This Week Health

June 24, 2022: Today we are sharing the Health Care Industry Cybersecurity (HCIC) Task Force's report on cybersecurity: Report on Improving Cybersecurity in the Health Care Industry

They identified the following 6 key imperatives:

  1. Define and streamline leadership, governance, and expectations for healthcare industry cybersecurity
  2. Increase the security and resilience of medical devices and health IT
  3. Develop the healthcare workforce capacity necessary to prioritize and ensure cybersecurity awareness and technical capabilities
  4. Increase healthcare industry readiness through improved cybersecurity awareness and education
  5. Identify mechanisms to protect research and development efforts and intellectual property from attacks or exposure
  6. Improve information sharing of industry threats, risks and mitigation

Three Task Force members graciously sat down with us to explain and engage in a conversation about the key imperatives: Bradford Marsh, EVP Government Health Security & Technology at First Health Advisory, Theresa Meadows, CIO at Cook Children's and David Ting, Chief Technology Officer / Founder of Tausight.

Key Points:


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Today on This Week Health.

What is healthcare doing around cybersecurity? What are the risks that need to be addressed? And how do we begin to move healthcare as an industry forward

Thanks for joining us on This Week Health Keynote. My name is Bill Russell. I'm a former CIO for a 16 hospital system and creator of This Week Health, a channel dedicated to keeping health IT staff current and engaged. Special thanks to our Keynote show sponsors Sirius Healthcare, VMware, Transcarent, Press Ganey, Semperis and Veritas for choosing to invest in our mission to develop the next generation of health leaders.


Targeting healthcare 21 taskforce members contributed to this effort, including 17 from the private sector, as well as public and private sector. Co-chairs of the task force. We worked diligently to balance industry and government perspectives to solicit input from outside stakeholders and the general public.

couple more lines here on the task force. Discussions resulted in a development of six imperatives, along with cascading recommendations and action items. All of these reflect the need for a unified effort among public and private sector organizations of all sizes and across all sub sectors. It goes on and it ends with, we invite you to join us as we continue to advance this very important mission.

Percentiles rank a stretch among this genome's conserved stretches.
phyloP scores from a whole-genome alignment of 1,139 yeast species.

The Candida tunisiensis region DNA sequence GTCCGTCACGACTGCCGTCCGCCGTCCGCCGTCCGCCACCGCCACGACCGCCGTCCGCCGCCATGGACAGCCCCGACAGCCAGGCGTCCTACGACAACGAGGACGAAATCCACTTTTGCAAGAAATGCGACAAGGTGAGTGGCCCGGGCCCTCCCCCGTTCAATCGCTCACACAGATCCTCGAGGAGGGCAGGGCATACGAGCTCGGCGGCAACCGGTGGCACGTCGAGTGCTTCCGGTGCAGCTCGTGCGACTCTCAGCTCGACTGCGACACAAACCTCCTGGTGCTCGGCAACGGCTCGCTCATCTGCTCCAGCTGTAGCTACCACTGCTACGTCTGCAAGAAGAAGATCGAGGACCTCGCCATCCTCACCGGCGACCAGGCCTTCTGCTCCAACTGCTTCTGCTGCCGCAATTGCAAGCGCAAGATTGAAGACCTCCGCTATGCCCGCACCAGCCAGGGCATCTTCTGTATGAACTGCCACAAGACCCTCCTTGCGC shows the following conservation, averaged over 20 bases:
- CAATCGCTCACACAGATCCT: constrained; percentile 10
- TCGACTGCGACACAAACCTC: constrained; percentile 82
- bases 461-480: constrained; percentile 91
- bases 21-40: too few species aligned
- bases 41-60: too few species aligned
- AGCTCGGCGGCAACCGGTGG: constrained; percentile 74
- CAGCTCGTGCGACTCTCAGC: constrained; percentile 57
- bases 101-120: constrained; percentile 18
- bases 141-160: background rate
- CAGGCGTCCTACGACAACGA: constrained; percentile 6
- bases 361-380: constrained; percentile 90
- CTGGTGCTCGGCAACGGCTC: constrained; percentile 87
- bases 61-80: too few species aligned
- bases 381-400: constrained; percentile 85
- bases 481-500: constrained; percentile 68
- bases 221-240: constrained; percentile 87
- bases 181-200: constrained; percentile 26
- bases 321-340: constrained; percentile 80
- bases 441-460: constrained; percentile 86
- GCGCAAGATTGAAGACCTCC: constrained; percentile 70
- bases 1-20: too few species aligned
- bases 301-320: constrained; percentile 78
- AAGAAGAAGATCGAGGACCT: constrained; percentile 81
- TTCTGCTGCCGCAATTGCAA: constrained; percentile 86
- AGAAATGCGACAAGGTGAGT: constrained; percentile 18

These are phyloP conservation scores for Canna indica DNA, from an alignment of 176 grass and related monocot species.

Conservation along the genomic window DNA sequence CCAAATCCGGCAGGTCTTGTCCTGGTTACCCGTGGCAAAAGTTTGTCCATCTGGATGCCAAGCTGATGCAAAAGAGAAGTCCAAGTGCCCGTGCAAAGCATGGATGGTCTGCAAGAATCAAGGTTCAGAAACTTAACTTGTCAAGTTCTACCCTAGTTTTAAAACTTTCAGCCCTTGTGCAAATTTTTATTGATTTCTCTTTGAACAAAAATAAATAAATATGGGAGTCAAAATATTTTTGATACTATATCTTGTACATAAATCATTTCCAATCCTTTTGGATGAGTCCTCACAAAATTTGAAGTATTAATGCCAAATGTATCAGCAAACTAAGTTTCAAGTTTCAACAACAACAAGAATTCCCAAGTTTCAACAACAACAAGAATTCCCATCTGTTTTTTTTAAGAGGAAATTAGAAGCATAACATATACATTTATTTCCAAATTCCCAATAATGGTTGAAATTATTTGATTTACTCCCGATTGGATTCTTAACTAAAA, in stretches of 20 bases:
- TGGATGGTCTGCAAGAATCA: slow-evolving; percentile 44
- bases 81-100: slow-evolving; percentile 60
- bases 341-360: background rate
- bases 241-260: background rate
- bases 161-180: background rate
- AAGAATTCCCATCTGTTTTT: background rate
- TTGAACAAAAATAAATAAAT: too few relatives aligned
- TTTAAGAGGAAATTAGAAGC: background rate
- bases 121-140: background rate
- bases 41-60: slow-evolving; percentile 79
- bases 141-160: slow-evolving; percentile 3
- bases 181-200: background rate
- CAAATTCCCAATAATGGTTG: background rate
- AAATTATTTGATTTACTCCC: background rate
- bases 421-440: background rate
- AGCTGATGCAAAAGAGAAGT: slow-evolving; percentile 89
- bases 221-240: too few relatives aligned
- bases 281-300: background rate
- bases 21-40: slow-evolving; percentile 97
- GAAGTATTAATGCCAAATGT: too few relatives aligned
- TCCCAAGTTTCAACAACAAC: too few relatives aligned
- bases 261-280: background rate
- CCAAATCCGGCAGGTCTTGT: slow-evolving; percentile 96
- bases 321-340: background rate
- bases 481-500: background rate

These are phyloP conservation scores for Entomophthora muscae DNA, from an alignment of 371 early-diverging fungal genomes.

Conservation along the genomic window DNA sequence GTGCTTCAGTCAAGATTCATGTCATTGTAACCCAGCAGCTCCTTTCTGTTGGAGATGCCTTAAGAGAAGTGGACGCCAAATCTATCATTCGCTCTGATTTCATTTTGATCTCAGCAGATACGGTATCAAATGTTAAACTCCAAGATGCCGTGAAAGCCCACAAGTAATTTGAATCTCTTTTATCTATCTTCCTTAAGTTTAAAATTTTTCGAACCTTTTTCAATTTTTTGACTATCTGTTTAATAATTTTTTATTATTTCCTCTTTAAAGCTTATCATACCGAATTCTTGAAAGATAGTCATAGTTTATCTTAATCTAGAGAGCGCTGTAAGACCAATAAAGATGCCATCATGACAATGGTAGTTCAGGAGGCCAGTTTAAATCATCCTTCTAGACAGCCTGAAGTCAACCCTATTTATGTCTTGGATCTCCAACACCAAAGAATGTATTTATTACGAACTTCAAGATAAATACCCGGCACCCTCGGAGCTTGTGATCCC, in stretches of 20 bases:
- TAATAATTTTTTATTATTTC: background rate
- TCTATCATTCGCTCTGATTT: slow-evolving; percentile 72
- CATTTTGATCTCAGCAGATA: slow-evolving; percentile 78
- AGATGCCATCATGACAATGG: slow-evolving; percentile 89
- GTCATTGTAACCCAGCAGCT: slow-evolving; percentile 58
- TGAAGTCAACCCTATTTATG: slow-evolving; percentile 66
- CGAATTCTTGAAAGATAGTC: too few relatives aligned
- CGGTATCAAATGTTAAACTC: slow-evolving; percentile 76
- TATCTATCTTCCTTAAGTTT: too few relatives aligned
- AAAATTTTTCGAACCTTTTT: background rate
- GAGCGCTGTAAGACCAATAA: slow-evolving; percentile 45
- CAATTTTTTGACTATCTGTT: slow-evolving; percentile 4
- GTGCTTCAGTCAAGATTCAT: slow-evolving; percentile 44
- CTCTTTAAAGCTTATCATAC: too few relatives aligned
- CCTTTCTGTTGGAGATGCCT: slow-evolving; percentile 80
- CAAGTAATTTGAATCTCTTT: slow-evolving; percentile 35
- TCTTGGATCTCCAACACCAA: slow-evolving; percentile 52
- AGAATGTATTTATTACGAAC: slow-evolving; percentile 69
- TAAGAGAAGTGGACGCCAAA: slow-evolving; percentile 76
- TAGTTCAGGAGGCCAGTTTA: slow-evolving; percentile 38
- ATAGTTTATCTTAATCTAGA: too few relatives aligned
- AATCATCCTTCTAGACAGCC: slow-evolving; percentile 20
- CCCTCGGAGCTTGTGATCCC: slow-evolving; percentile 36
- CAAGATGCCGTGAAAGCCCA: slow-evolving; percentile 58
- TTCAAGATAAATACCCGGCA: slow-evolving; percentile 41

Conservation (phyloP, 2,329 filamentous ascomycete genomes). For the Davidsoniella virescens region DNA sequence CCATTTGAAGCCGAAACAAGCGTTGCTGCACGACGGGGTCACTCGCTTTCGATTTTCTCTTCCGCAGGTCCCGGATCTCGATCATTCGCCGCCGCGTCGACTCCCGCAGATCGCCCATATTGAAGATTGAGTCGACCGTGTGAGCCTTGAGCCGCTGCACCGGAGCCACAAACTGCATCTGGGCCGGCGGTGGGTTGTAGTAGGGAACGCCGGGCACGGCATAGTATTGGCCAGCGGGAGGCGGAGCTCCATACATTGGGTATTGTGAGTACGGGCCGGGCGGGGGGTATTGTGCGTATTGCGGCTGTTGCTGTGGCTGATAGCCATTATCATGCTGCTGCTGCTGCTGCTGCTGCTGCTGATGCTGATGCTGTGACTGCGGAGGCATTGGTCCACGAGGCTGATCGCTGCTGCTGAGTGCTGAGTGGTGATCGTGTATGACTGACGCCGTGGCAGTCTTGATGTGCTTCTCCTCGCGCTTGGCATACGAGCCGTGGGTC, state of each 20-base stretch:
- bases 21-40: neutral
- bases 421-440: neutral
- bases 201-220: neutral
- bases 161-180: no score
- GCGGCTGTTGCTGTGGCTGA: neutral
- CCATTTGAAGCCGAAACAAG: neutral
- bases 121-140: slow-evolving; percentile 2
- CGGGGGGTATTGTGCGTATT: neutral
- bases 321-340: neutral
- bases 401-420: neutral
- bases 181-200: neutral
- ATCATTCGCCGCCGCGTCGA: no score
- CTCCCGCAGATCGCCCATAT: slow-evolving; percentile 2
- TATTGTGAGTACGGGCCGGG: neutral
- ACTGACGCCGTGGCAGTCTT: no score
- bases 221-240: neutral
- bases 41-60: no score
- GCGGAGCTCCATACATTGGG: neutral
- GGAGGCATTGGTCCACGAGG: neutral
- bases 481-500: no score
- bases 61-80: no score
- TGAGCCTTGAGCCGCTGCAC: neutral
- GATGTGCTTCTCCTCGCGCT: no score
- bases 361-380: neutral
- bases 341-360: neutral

We thank you for your support of the task force and look forward to the opportunity to brief you on our findings. So here we are on the five-year anniversary of this letter, and we are going to take a look back and hopefully look forward with three of the members of the original task force to discuss that work.

And so today we have Bradford Marsh, who's now EVP government health, security, and technology with first health advisor. Theresa Meadows, CIO cook children's and David Ting, chief technology officer and founder of Tausight. And at least two of you are in completely different roles than when you were on the task force.

So a lot's changed over the last five years. I want to thank you all for joining the podcast. Welcome.

Thank you bill.

Thank, thank you.

So a lot has changed over the last five years, but let's, let's start with where we started. So Theresa, you were co-chair of the task force. Give us an idea of the group the group makeup and how it came together and the work of the task force itself.

from the cybersecurity act of:

And so that particular act was put into law to really look at what is healthcare doing around cybersecurity? What are the risks that need to be addressed? And how do we begin to move? Healthcare as an industry forward improving that posture because it was clear that was the really the early beginnings of some of the very different cyber security landscape we have today.

So just early beginnings of ransomware, early beginnings of malware. Really being prevalent in healthcare. And so we had the opportunity to bring people together, not only governmental partners, but people across the industry. And so the way it came about was they sent out a call for action, for people to volunteer, to be part of the task force.


I had the privilege of being the co-chair I think only by default. So I missed the first meeting because I was on a cruise. First of all didn't know I was on the task force. So I get off the cruise boat and they're like, congratulations, Theresa, you were selected as one of the, the 20 people. And oh, by the way, we had a meeting while you were gone and we elected you co-chair

so, so David and Brad, did you nominate an electric co-chair? Is that how.

Yes with friends like us, you don't need enemies.

Standard line is everybody who wants to volunteer step forward. Yeah.

So at that point, I didn't think I really had an option, but to lead the task force. And what we were told was we basically had a year to get a cohesive. Make recommendations and produce a report.

And I'm thankful to say we were able to do that. My role is really to try to herd the cats as much as possible and to keep us on track and to make sure that we're producing good recommendations. And so what the outcome of that was many, many meetings many iterations. There were lots of very passionate people who felt their issues were important.